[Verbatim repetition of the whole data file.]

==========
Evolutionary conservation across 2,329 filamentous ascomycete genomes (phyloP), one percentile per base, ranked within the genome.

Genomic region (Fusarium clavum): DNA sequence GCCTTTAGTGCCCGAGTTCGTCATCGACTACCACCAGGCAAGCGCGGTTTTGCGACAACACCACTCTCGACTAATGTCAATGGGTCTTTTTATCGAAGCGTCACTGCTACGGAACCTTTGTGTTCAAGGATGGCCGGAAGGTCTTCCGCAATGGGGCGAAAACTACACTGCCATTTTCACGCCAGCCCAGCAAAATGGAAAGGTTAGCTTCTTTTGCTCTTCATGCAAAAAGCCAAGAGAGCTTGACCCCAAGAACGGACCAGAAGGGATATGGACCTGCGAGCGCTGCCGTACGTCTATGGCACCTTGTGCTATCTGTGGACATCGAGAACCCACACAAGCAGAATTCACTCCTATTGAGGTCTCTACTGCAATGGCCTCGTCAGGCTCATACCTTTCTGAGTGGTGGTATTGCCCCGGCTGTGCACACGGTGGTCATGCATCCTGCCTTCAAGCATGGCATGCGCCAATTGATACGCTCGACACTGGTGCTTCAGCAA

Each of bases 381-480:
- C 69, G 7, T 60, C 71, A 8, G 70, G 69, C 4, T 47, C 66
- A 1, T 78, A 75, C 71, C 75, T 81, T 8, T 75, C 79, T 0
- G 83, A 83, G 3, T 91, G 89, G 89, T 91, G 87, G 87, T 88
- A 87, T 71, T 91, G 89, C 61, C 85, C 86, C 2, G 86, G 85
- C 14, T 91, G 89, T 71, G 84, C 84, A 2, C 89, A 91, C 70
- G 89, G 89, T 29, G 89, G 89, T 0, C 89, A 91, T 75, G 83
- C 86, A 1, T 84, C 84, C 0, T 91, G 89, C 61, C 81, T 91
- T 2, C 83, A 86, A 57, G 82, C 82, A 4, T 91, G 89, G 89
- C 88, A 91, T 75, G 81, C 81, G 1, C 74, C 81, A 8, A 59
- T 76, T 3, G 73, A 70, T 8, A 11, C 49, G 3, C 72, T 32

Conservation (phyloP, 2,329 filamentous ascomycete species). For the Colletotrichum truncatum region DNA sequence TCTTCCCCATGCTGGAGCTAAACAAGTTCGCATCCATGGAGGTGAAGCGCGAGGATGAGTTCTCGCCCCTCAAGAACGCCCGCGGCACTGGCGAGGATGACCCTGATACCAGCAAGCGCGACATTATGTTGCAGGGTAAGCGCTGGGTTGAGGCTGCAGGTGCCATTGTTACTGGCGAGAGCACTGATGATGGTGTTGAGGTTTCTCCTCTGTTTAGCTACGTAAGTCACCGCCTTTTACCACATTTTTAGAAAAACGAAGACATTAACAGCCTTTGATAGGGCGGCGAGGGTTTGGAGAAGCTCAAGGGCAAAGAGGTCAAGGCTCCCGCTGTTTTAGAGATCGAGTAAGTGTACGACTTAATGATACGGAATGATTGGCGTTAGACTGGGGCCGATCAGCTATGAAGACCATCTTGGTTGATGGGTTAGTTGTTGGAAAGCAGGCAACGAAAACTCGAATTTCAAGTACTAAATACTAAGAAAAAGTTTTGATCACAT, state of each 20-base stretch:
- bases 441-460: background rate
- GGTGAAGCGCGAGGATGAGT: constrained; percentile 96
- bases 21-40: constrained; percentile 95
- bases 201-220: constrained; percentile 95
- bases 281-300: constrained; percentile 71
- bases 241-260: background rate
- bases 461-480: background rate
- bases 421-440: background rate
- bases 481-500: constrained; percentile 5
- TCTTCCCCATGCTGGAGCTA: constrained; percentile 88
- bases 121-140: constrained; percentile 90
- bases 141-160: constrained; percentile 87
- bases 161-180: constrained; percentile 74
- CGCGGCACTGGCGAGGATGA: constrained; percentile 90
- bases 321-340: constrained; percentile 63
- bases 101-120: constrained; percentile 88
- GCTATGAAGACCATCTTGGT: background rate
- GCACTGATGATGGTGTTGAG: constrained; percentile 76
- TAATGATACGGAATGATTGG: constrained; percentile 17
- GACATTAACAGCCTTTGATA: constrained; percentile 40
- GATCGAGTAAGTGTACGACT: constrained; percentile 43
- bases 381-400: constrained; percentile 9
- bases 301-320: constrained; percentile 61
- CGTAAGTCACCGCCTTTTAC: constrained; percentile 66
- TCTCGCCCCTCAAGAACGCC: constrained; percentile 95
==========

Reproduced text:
Evolutionary conservation across 2,329 filamentous ascomycete genomes (phyloP), one percentile per base, ranked within the genome.

Genomic region (Fusarium clavum): DNA sequence GCCTTTAGTGCCCGAGTTCGTCATCGACTACCACCAGGCAAGCGCGGTTTTGCGACAACACCACTCTCGACTAATGTCAATGGGTCTTTTTATCGAAGCGTCACTGCTACGGAACCTTTGTGTTCAAGGATGGCCGGAAGGTCTTCCGCAATGGGGCGAAAACTACACTGCCATTTTCACGCCAGCCCAGCAAAATGGAAAGGTTAGCTTCTTTTGCTCTTCATGCAAAAAGCCAAGAGAGCTTGACCCCAAGAACGGACCAGAAGGGATATGGACCTGCGAGCGCTGCCGTACGTCTATGGCACCTTGTGCTATCTGTGGACATCGAGAACCCACACAAGCAGAATTCACTCCTATTGAGGTCTCTACTGCAATGGCCTCGTCAGGCTCATACCTTTCTGAGTGGTGGTATTGCCCCGGCTGTGCACACGGTGGTCATGCATCCTGCCTTCAAGCATGGCATGCGCCAATTGATACGCTCGACACTGGTGCTTCAGCAA

Each of bases 381-480:
- C 69, G 7, T 60, C 71, A 8, G 70, G 69, C 4, T 47, C 66
- A 1, T 78, A 75, C 71, C 75, T 81, T 8, T 75, C 79, T 0
- G 83, A 83, G 3, T 91, G 89, G 89, T 91, G 87, G 87, T 88
- A 87, T 71, T 91, G 89, C 61, C 85, C 86, C 2, G 86, G 85
- C 14, T 91, G 89, T 71, G 84, C 84, A 2, C 89, A 91, C 70
- G 89, G 89, T 29, G 89, G 89, T 0, C 89, A 91, T 75, G 83
- C 86, A 1, T 84, C 84, C 0, T 91, G 89, C 61, C 81, T 91
- T 2, C 83, A 86, A 57, G 82, C 82, A 4, T 91, G 89, G 89
- C 88, A 91, T 75, G 81, C 81, G 1, C 74, C 81, A 8, A 59
- T 76, T 3, G 73, A 70, T 8, A 11, C 49, G 3, C 72, T 32

Conservation (phyloP, 2,329 filamentous ascomycete species). For the Colletotrichum truncatum region DNA sequence TCTTCCCCATGCTGGAGCTAAACAAGTTCGCATCCATGGAGGTGAAGCGCGAGGATGAGTTCTCGCCCCTCAAGAACGCCCGCGGCACTGGCGAGGATGACCCTGATACCAGCAAGCGCGACATTATGTTGCAGGGTAAGCGCTGGGTTGAGGCTGCAGGTGCCATTGTTACTGGCGAGAGCACTGATGATGGTGTTGAGGTTTCTCCTCTGTTTAGCTACGTAAGTCACCGCCTTTTACCACATTTTTAGAAAAACGAAGACATTAACAGCCTTTGATAGGGCGGCGAGGGTTTGGAGAAGCTCAAGGGCAAAGAGGTCAAGGCTCCCGCTGTTTTAGAGATCGAGTAAGTGTACGACTTAATGATACGGAATGATTGGCGTTAGACTGGGGCCGATCAGCTATGAAGACCATCTTGGTTGATGGGTTAGTTGTTGGAAAGCAGGCAACGAAAACTCGAATTTCAAGTACTAAATACTAAGAAAAAGTTTTGATCACAT, state of each 20-base stretch:
- bases 441-460: background rate
- GGTGAAGCGCGAGGATGAGT: constrained; percentile 96
- bases 21-40: constrained; percentile 95
- bases 201-220: constrained; percentile 95
- bases 281-300: constrained; percentile 71
- bases 241-260: background rate
- bases 461-480: background rate
- bases 421-440: background rate
- bases 481-500: constrained; percentile 5
- TCTTCCCCATGCTGGAGCTA: constrained; percentile 88
- bases 121-140: constrained; percentile 90
- bases 141-160: constrained; percentile 87
- bases 161-180: constrained; percentile 74
- CGCGGCACTGGCGAGGATGA: constrained; percentile 90
- bases 321-340: constrained; percentile 63
- bases 101-120: constrained; percentile 88
- GCTATGAAGACCATCTTGGT: background rate
- GCACTGATGATGGTGTTGAG: constrained; percentile 76
- TAATGATACGGAATGATTGG: constrained; percentile 17
- GACATTAACAGCCTTTGATA: constrained; percentile 40
- GATCGAGTAAGTGTACGACT: constrained; percentile 43
- bases 381-400: constrained; percentile 9
- bases 301-320: constrained; percentile 61
- CGTAAGTCACCGCCTTTTAC: constrained; percentile 66
- TCTCGCCCCTCAAGAACGCC: constrained; percentile 95